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ZBB 325Ci
12-25-2001, 10:05 PM
I've been off the board for a few days over the holidays... Anyway, back on the "Where's TD" thread, RobG asked how I got the job at BMW and what is was like working there...

About getting the job, I was sitting in german class one day in college when the professor said that if anyone was intersted in a summer job in Europe to go to a meeting on Fri afternoon. I went and there is a program for about 20 west coast schools that places people in jobs in Europe for the summer so you can practice your language skills -- most are working in a department store or something, but the guy mentioned the jobs he had with BMW -- all on the assembly line. I pushed to get that job (the guy that ran the program tried to get me to change my mind a couple times, but I insisted and it worked!)

As for what it was like to work in BMW's Munich factory -- it was interesting. I worked on the M50 engine line (a predecessor to the M54 in my car!) and actually was the person that put the dipstick in the engine (and a couple of other odd things). The neat thing was having access to the plant -- we went back one afternoon and walked the entire line from where the panels come in, start to get welded into a car, the pait room, final assembly, the whole bit -- amazing. For example -- in the paint room, the cars are on a line only about 2 feet apart, but they will paint red and white cars right after each other. They also test every engine made -- a couple of guys working on the same program worked in the test area -- after the engines pass the build inspection, they go downstairs to be tested -- fired up and run for a couple minutes. overall an awesome summer.

by the way, here's my original post on the ZBB story for those that didn't see it:
Zuruck Bleiben Bitte Story
It was an inside joke between the other Americans I worked with at the BMW factory in Munich during the summer of '92.

Zuruck Bleiben Bitte is the German equivalent of "All Aboard!" (literally means please stay back) -- and the Munich Subway was our main form of transport that summer -- we lived 2 blocks from the factory and otherwise didn't need a car. Anyway -- the subway driver will look back and say their own slurred version of Zuruck Bleiben Bitte before closing the doors. One Saturday, the group of us (about 6 - all US college students who had gotten a job in the factory for the summer), made a bet to see if any of the drivers would let us say ZBB. It took a few tries, but we finally got one driver to let us. After that, all of us took our turn whenever we had some time to kill. I think the drivers must have though we were weird tourists or something, but we had a laugh out of it!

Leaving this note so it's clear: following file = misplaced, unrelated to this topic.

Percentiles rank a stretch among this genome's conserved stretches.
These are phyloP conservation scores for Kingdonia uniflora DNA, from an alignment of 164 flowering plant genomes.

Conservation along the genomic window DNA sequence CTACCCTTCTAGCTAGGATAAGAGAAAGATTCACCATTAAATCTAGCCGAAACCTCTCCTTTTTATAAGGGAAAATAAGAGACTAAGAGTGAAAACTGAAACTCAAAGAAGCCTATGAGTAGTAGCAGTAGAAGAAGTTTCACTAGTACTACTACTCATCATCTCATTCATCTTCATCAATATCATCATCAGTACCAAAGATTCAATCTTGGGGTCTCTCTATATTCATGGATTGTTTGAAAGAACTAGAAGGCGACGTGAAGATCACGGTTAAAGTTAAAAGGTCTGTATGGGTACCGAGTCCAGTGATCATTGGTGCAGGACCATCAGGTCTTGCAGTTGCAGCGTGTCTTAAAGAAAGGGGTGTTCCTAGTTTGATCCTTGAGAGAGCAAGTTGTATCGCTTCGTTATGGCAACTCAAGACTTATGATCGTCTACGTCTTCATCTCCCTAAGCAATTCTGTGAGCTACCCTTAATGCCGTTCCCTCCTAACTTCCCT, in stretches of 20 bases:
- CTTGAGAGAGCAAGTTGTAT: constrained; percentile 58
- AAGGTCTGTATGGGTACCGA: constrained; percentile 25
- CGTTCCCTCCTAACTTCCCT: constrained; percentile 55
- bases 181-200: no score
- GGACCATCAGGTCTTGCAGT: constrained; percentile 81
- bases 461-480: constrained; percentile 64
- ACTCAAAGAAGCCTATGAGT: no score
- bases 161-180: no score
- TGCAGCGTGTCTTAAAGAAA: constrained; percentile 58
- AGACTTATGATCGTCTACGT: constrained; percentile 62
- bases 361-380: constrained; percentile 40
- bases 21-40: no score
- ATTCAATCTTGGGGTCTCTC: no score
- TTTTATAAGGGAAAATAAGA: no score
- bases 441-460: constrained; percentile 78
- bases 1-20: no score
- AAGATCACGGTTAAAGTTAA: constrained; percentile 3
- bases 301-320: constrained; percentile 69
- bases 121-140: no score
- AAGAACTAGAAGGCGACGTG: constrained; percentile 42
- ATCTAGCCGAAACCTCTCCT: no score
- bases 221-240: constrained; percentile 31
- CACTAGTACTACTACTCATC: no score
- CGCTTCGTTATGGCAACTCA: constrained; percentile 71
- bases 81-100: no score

By the way -- my job for most of the summer was on the M50 engine line (the inline 6). If you drive a '92 325 or 525 built in June-Aug, there is a 50% chance that I helped build your engine.

Ashe
12-25-2001, 10:09 PM
thats soo cool....:)

dannyxi
12-25-2001, 10:24 PM
I used to drive a 92 325i and it was a lemon! Hey!!! I have found you!!

Nah...I am just kidding...it must be quite an amazing experience for you. :)


Best wishes,

Danny

ZBB 325Ci
12-25-2001, 11:45 PM
your '92 must have been made the day I decided to get a beer during my break...

(They do have beer machines right next to the coke machine in the factory -- not a problem to have one. I did one day for fun)

bmw325
12-26-2001, 09:22 AM
Very cool story. I would love to do that-- even now (I've been out of school for 6 years). I lived and worked in Munich for a year, and went on the BMW factory tour several times! Of course, after living there, renting numerous BMWs and touring the factory, I couldn't resist coming home with a BMW of my own. How was the general attitude of the workers? Are the engines built mostly by 1 person- or on a standard assembly line? Maybe I need to go back to school. :) Munich is a great city, isn't it. I can hear the Munich subway conductor saying "ZBB" in my head now.

Alex Baumann
12-26-2001, 09:30 AM
Not a fun city as Munich though, but you guyz may like to check the new BMW Leipzig plant website, where the next 3-Series will be produced. There will be about 5000 jobs available.

Alex

BMW Leipzig (http://www.bmw-werk-leipzig.de)

ZBB 325Ci
12-27-2001, 02:08 PM
The engines are built on a regular assembly line. The M50 that I worked on had some stations that were robotic, but most stations had a person putting something on... The quota back then was 390 engines per shift (2 shifts a day, 5 days a week).

The line I worked on was more-or less shaped like 2 U's -- the engine blocks came up from below and went down a line that was maybe 100 feet long, made a U-turn and came back about 10 feet away from the other line. Then they made another U turn (but a longer base -- they had an inspection & fix area there before the engine continued). Then another U turn. I worked on the last stop before the final inspection and fix area. Interestingly, about 2/3 the way through, the engine is filled with oil, which was helpful in inserting the dipstick (and there was a special technique to do that -- if you didn't do it the proper way, it is really hard to get the dipstick out!


The next line over whas for the then-brand new V8. It was on a virtual line and was really cool -- took up less than 1/2 the space as the M50 line and each engine rode on a robot that would move from assembly station to assembly station. If it didn't pass inspection, it could be sent back to the station for correction!.

We never found the V12 assembly area, but did find the room with all the parts stored. the V12s are/were aparently built by hand.

By the way -- I did ED on my car last summer and it was great to be back in Munich for a couple days!